Global Markets Update – Monday 18 January 2021

Covid-19 Test

Global equities lost ground as the COVID-19 crisis intensified, with the emergence of two new variants in Brazil adding to the UK and South African mutations.

The UK removed its travel corridors, requiring all passengers to test negative before travelling to the country followed by a quarantine period. German chancellor Angela Merkel warned that the country’s strict measures may last another eight to 10 weeks, while the Dutch government extended the nation’s coronavirus lockdown by three weeks. Japan declared a “soft” state of emergency in and around Tokyo, while three cities in China’s Hebei province have been locked down.


The FTSE 100 declined 2.0% over the week.

The UK economy shrank 2.6% in November, as England experienced its national lockdown. While the contraction raises fears of a double-dip recession in the UK, it was less severe than expected as the manufacturing and construction grew. UK GDP fell 8.9% over the first 11 months of 2020.


The S&P 500 fell 1.3% over the week.

Donald Trump was impeached for inciting the violent insurrection on the US Capitol.

President-elect Joe Biden unveiled a $1.9tn stimulus plan, including $1tn for households, with an additional $1,400 in direct payments to all Americans which supplements the funds given in December 2020. The relief proposal includes $415bn to fight the virus, $350bn for state and local governments dealing with the fallout from the coronavirus crisis, and $440bn for small businesses.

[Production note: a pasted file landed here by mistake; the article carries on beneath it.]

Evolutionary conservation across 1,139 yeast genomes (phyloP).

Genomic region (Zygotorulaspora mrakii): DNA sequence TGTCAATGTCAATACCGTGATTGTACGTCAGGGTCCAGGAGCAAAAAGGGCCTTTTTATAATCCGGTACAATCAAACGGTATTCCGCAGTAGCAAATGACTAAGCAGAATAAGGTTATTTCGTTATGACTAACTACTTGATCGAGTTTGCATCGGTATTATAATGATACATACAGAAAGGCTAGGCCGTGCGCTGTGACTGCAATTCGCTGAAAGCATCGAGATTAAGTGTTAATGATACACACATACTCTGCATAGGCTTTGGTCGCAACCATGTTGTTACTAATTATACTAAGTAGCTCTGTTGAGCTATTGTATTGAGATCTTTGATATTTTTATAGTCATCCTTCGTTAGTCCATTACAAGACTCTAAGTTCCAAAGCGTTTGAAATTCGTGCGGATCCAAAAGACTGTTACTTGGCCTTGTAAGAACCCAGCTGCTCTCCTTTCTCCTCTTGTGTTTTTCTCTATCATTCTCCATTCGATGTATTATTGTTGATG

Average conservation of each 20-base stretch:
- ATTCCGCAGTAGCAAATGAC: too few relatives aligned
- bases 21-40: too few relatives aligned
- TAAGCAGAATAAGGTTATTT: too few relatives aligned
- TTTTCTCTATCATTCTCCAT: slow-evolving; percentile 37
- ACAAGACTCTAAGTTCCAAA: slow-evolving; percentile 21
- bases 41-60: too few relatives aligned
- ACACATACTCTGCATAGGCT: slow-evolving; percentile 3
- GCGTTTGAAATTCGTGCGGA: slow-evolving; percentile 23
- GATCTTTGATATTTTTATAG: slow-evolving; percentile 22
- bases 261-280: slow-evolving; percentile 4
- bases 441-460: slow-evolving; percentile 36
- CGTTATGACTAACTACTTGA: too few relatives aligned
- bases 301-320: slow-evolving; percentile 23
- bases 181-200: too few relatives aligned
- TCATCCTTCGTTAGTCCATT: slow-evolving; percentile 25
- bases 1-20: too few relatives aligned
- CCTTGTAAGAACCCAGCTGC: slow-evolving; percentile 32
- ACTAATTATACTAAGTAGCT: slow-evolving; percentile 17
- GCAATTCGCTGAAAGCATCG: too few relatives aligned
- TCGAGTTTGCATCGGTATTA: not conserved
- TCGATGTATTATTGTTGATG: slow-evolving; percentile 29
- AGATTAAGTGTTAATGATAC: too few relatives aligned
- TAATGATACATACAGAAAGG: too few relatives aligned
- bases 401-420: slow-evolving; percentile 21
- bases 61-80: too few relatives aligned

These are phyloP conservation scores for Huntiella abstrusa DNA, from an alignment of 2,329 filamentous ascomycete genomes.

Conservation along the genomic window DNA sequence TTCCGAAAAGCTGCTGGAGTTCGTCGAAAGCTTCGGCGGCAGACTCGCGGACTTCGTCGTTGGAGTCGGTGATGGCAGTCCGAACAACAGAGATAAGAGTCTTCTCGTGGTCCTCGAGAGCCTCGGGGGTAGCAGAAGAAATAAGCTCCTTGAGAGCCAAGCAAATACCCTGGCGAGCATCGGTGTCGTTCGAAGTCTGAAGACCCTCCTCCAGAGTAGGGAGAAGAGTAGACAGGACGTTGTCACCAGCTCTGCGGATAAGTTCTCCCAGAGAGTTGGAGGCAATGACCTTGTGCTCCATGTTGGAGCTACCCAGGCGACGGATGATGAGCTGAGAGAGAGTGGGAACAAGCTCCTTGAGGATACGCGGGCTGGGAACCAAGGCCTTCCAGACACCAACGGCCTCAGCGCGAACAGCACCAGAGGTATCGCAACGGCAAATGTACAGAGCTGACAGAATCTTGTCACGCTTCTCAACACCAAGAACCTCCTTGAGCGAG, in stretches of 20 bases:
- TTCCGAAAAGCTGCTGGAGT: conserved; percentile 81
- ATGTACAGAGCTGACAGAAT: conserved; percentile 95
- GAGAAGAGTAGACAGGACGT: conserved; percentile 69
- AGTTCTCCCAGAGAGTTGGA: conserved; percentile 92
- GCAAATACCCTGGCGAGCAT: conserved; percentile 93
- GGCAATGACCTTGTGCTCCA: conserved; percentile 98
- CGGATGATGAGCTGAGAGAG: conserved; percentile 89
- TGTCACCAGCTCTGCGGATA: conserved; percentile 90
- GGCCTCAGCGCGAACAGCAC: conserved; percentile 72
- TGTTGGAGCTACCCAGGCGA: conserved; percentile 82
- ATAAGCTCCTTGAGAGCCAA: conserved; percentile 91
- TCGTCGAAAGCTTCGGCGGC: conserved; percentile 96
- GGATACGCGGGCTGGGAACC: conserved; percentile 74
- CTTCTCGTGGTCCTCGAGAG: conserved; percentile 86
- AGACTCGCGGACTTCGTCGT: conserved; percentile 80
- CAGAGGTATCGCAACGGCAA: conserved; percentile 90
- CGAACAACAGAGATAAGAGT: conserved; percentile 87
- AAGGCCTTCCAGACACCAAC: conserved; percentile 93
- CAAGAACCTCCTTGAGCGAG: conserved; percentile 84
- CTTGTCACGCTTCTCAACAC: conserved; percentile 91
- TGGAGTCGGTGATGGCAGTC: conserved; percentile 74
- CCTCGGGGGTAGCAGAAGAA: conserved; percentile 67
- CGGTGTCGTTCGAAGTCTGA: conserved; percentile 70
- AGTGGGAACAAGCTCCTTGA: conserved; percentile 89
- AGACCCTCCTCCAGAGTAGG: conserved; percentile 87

Federal Reserve chairman Jay Powell reiterated that a US interest rate rise is not in the cards until inflation reaches 2%.

US retail sales dropped by a weaker-than-expected 0.7% over the month of December.

Weekly initial claims accelerated to 965,000, the highest level since August.

JPMorgan Chase, Citigroup and Wells Fargo released a total of more than $5bn of pandemic-era loan loss reserves, in a sign of their optimism that defaults will be lower than previously feared.


The Nikkei 225 rose 1.4% over the week.

Pacific Basin

China’s CSI 300 index jumped to its highest level since 2008. Mainland Chinese investors have also poured in Hong Kong’s stock market, which has suffered following Trump administration sanctions targeting top Chinese tech groups, many of which are listed in Hong Kong. Mainland purchases of Hong Kong shares via the Stock Connect schemes hit a new daily record of $2.5bn.

China’s trade surplus hit a record $78bn in December, as exports grew 18.1% while imports rose by 6.5%.

Emerging Markets

India started to inoculate its population of 1.4bn people using Covaxin, a vaccine developed by Hyderabad-based Bharat Biotech. However, as with the Russian vaccine and China’s Sinovac one, the roll-out is mired in controversy given phase 3 trial data has yet to be released.


The yield on the 10-year US Treasury bond touched a 10-month high of 1.17% before closing the week at 1.09%. Expectations of further fiscal stimulus have driven the 10-year US break-even inflation rate above 2% for the first time since 2018, while the 5y/5y inflation swap is at the highest level since the global tapering in end-2018.

Demand for US municipal bonds surged as the incoming US administration revealed plans for cash-strapped states and local governments. Since the Georgia Senate run-off, investors have directed $2.5bn into funds that invest in municipal debt, the largest inflow in at least a decade, according to EPFR. Rival data provider Lipper estimated the inflows were the third biggest in its records dating back to 1992.

The 10-year German Bund yield ended at -0.54%.


Brent crude reached a 10-month high of $56.75 a barrel following Saudi Arabia’s pledge last week to cut oil output as well as hopes of fuel demand rebounding but closed the week off its best levels.

Image by Gerd Altmann from Pixabay